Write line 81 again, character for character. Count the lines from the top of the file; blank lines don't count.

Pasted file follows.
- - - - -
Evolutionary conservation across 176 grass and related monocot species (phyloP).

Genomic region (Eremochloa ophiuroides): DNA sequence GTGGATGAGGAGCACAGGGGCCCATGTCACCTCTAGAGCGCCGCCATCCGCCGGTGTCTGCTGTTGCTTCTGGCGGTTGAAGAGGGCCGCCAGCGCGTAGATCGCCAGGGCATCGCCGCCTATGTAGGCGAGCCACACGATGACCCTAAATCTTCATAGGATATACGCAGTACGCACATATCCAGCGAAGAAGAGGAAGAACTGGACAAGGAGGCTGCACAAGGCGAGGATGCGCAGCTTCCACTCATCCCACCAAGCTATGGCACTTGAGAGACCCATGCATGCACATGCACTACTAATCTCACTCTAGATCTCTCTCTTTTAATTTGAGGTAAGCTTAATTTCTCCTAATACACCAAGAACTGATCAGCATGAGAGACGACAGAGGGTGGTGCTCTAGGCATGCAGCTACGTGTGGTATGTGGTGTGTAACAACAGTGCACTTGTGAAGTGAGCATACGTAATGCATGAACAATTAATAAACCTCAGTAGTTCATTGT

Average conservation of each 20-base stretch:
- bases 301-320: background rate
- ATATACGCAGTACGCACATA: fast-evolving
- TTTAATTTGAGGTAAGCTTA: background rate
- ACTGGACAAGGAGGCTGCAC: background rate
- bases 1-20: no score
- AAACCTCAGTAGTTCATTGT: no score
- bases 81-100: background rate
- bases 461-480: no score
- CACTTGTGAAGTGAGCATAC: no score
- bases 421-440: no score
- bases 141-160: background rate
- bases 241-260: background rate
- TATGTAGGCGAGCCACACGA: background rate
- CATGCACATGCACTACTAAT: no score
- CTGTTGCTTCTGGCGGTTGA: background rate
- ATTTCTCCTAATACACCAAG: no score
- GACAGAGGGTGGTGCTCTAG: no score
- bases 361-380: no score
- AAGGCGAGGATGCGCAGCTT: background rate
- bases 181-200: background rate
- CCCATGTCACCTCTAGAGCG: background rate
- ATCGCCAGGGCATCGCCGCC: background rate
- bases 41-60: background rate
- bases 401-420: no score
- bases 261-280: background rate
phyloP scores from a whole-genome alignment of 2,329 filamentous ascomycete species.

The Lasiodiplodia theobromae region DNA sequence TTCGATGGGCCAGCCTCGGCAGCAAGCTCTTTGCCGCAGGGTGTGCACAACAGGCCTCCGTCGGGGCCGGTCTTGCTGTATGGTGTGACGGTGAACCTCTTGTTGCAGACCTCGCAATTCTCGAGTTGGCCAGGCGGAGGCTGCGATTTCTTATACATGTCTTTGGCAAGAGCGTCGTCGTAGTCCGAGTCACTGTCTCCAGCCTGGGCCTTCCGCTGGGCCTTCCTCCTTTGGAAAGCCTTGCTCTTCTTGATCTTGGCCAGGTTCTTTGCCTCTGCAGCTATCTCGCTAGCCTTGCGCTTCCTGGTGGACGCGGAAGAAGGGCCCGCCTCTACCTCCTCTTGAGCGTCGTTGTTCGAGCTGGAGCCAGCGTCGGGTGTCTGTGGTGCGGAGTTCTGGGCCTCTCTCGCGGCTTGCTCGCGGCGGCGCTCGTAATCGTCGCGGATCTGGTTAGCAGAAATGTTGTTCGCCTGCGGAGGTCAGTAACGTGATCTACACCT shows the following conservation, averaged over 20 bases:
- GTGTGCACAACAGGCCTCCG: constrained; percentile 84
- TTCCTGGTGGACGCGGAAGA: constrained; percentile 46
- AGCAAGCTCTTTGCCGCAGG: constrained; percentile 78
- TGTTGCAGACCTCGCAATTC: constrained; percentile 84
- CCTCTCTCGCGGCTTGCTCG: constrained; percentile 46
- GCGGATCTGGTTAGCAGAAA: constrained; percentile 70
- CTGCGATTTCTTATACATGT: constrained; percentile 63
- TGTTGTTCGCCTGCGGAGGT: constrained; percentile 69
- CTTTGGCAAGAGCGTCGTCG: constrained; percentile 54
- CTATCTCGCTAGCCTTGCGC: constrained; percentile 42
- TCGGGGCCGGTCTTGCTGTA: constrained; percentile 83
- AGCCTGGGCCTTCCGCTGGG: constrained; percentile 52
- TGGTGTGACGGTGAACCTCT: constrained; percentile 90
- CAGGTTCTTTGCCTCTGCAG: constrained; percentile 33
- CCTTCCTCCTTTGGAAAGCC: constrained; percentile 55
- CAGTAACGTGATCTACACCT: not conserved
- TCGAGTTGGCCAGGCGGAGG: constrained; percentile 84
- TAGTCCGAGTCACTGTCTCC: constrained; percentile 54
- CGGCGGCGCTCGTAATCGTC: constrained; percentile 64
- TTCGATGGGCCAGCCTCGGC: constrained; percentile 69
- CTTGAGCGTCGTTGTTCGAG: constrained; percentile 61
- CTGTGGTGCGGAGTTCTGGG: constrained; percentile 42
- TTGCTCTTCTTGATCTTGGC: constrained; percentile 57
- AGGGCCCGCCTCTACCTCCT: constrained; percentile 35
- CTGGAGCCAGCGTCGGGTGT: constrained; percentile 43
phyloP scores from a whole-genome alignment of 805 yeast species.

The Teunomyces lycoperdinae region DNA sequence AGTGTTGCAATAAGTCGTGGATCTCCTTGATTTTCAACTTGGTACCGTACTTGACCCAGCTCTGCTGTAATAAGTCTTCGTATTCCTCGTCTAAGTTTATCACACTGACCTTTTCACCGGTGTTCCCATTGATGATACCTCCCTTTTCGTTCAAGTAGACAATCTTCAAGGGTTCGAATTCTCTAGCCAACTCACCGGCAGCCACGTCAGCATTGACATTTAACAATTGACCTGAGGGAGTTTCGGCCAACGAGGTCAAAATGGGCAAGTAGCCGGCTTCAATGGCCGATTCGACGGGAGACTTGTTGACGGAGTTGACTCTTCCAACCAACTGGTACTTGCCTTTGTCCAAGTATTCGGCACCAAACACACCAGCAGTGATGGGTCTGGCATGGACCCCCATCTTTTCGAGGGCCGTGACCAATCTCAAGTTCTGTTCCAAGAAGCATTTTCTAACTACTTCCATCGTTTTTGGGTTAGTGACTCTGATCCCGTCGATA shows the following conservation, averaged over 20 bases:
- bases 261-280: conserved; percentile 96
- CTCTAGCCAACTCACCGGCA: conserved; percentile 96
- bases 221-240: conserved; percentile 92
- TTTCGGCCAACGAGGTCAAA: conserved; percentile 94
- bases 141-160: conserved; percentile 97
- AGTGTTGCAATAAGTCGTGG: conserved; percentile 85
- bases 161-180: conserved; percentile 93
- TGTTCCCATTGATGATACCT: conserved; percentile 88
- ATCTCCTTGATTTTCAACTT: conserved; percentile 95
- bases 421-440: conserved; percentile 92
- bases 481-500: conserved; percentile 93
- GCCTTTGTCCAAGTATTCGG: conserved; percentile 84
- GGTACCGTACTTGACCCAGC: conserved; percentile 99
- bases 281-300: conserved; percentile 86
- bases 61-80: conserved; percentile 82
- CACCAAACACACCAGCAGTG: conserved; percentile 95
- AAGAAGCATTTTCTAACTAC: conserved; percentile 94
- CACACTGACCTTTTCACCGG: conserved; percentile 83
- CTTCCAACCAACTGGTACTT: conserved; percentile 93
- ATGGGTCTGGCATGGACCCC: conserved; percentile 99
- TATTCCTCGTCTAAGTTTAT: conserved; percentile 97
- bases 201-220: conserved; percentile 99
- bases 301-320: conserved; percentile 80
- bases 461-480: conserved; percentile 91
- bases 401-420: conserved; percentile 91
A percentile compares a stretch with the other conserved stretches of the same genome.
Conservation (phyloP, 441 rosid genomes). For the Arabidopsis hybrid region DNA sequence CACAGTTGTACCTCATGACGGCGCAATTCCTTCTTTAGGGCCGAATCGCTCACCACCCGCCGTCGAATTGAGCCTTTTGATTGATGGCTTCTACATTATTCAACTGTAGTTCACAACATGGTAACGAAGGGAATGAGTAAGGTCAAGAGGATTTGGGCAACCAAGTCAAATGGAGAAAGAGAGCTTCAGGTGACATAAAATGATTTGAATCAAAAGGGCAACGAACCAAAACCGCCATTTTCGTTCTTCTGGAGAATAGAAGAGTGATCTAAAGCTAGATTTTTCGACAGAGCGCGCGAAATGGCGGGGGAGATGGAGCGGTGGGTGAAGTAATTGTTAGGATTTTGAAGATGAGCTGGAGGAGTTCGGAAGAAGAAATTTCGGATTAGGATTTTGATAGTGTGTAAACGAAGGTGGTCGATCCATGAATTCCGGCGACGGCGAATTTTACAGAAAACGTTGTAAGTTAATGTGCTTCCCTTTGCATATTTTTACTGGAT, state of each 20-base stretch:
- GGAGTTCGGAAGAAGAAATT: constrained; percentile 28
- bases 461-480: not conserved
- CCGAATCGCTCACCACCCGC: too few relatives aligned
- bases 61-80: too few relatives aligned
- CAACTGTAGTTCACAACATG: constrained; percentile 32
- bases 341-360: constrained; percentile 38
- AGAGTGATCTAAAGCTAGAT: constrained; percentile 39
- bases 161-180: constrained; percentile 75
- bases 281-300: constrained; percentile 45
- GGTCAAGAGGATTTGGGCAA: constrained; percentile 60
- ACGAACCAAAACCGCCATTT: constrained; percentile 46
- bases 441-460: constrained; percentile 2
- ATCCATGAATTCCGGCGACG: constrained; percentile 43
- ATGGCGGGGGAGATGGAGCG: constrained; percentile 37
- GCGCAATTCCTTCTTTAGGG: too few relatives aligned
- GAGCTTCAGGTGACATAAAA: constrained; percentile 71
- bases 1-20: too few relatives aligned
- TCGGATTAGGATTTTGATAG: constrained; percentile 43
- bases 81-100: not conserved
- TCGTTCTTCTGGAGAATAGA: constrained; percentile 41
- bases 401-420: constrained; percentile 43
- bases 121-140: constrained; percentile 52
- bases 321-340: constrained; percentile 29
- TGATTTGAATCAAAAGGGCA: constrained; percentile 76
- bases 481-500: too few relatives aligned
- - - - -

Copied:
- bases 461-480: conserved; percentile 91